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Stranger Things makes some navigation errors along its Curiosity Voyage

Gaten Matarazzo, Caleb McLaughlin, Sadie Sink, Noah Schnapp, Finn Wolfhard
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As the action gets moving in the second season, Stranger Things’ Curiosity Voyage (to use Mr. Clarke’s phrase, adopted enthusiastically by Dustin) makes a few navigation errors in its story mechanics and takes on some flotsam in its characterization. But the central story is still right on course.


Let’s talk about Mews. The sudden prominence of the Henderson family cat augurs ill for that little guy, right? There is just too much Mews—gobbling up Meow Mix in the foreground, winding around Dustin’s ankles as he brings in the critter he saves from the garbage, his name being called in vain a few times—in the first few episodes for things not to go horribly wrong for that cat. The cliché feels both appropriate to Stranger Things’ genre roots and a little too telegraphed to build real dread.

Mews the cat (Screenshot: Stranger Things)

That’s not to say that the show’s unprecedented expansion into central characters’ home lives is unwelcome. The Halloween-costume sequence from “Trick Or Treat, Freak” showcases both boys’ moms (and Lucas’ cheeky little sister) and even reveals that Dustin’s new favorite phrase to describe his new favorite attributes (“These pearls!”) comes straight from his fawning mother. Both Lucas and Dustin got shortchanged on background, if not on personality, last season, and this broader look at their lives away from Mike and Will suggests bigger storylines for both ahead. If nothing else, it’s sensible storytelling to build up Dustin’s life at home before plopping the pollywog, as he first identifies his garbage-can critter, into his hands and his house.

Gaten Matarazzo remains a powerhouse of charm, giving Dustin’s vivacious brand of flim-flam real appeal. You can see why adults fall for it as often as they do. (Not Marissa the librarian, who remains #lifegoals.) But even his ability to huckster the clueless adults of Hawkins doesn’t mean he can huckster the viewers. All four boys should be a little, or a lot, more cautious about this “living booger” Dustin calls d’Artagnan (Dart for short).

Gaten Matarazzo (Screenshot: Stranger Things)

Will, who coughed up something very like d’Artagnan in the season-one finale, can be forgiven for repressing or rejecting the memory as long as he can stand to. But once he spits it out (so to speak), the other boys should be wary enough of fighting another slime-monster for the Upside Down to take a step back from their enthusiasm without this much argument. That’s especially true of Dustin, who sees so much so clearly throughout season one. Well before Max suggests, “Maybe some scientist brought it here and it escaped?” the other four should be thinking of Hawkins Lab. These are smart kids who shared an indelible horror; it would be the first thing they consider in the face of the inexplicable.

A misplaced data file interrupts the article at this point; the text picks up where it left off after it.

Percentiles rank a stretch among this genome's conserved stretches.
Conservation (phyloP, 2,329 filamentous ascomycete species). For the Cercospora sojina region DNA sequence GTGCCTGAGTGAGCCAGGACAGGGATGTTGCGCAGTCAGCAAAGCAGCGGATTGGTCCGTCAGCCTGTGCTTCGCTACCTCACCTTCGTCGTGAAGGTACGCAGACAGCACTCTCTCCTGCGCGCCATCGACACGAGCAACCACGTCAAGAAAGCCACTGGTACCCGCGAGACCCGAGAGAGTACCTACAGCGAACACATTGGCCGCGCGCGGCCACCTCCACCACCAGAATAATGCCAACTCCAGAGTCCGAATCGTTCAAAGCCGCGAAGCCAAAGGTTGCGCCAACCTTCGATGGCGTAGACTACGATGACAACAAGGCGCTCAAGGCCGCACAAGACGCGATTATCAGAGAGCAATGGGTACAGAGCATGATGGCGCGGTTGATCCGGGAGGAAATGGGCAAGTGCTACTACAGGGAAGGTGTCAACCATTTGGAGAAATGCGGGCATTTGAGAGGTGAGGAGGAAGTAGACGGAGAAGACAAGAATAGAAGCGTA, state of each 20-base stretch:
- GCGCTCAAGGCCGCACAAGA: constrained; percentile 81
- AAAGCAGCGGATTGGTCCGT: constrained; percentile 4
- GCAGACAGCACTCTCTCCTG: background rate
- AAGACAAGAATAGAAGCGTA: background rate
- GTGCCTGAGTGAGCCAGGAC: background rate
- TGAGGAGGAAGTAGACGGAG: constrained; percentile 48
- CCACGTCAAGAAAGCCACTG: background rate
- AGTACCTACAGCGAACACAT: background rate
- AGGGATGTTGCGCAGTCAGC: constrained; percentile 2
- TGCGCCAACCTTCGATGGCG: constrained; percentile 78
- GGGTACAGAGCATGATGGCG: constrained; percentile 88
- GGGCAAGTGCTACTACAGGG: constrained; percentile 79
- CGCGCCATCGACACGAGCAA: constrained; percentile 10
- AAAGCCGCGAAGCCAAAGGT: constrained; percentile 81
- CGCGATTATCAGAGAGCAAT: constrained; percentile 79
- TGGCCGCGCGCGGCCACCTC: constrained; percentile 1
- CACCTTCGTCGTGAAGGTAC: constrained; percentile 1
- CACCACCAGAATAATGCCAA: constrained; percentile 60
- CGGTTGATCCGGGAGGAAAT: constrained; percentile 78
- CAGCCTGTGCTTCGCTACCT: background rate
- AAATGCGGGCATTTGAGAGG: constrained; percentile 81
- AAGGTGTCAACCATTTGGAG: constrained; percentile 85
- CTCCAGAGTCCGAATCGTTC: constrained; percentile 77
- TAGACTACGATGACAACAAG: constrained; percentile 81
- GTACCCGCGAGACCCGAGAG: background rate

More character flotsam: Why is Lucas, who’s played D&D alongside his friends for years, relegated to the role of unknowing audience surrogate when the show needs to explain Truesight? Some viewers might need to learn that Truesight grants vision of hidden objects and passages and the ability to view the Ethereal Plane, but Lucas shouldn’t have to, especially when they could explain it to Max, an actual newcomer.

Sadie Sink (Screenshot: Stranger Things)

Maybe Max’s characterization will become more nuanced, but three episodes in, she’s a Not Like The Other Girls caricature: skilled at the boys’ favorite pastimes, effortlessly cool, with a careless cascade of glorious hair that shows how little she cares about being pretty (unlike El; Justin Doble, credited with writing “The Pollywog,” also wrote the episode featuring El’s clunky makeover scene). That characterization, and the skateboarding scene positioning Max as El’s rival for Mike’s affections, feel less like the simplistic viewpoints of inexperienced kids and more like the simplistic viewpoints of the adults crafting the show.

These clumsy moments aren’t self-aware metacommentary; this doesn’t read like a case of their emotional compasses getting spun by a distortion. If the show is a Curiosity Voyage, these are navigation errors in the writing itself. But Stranger Things’ poetic ability to convey deeper meaning through story—for me, the core of its appeal—stays as true as ever.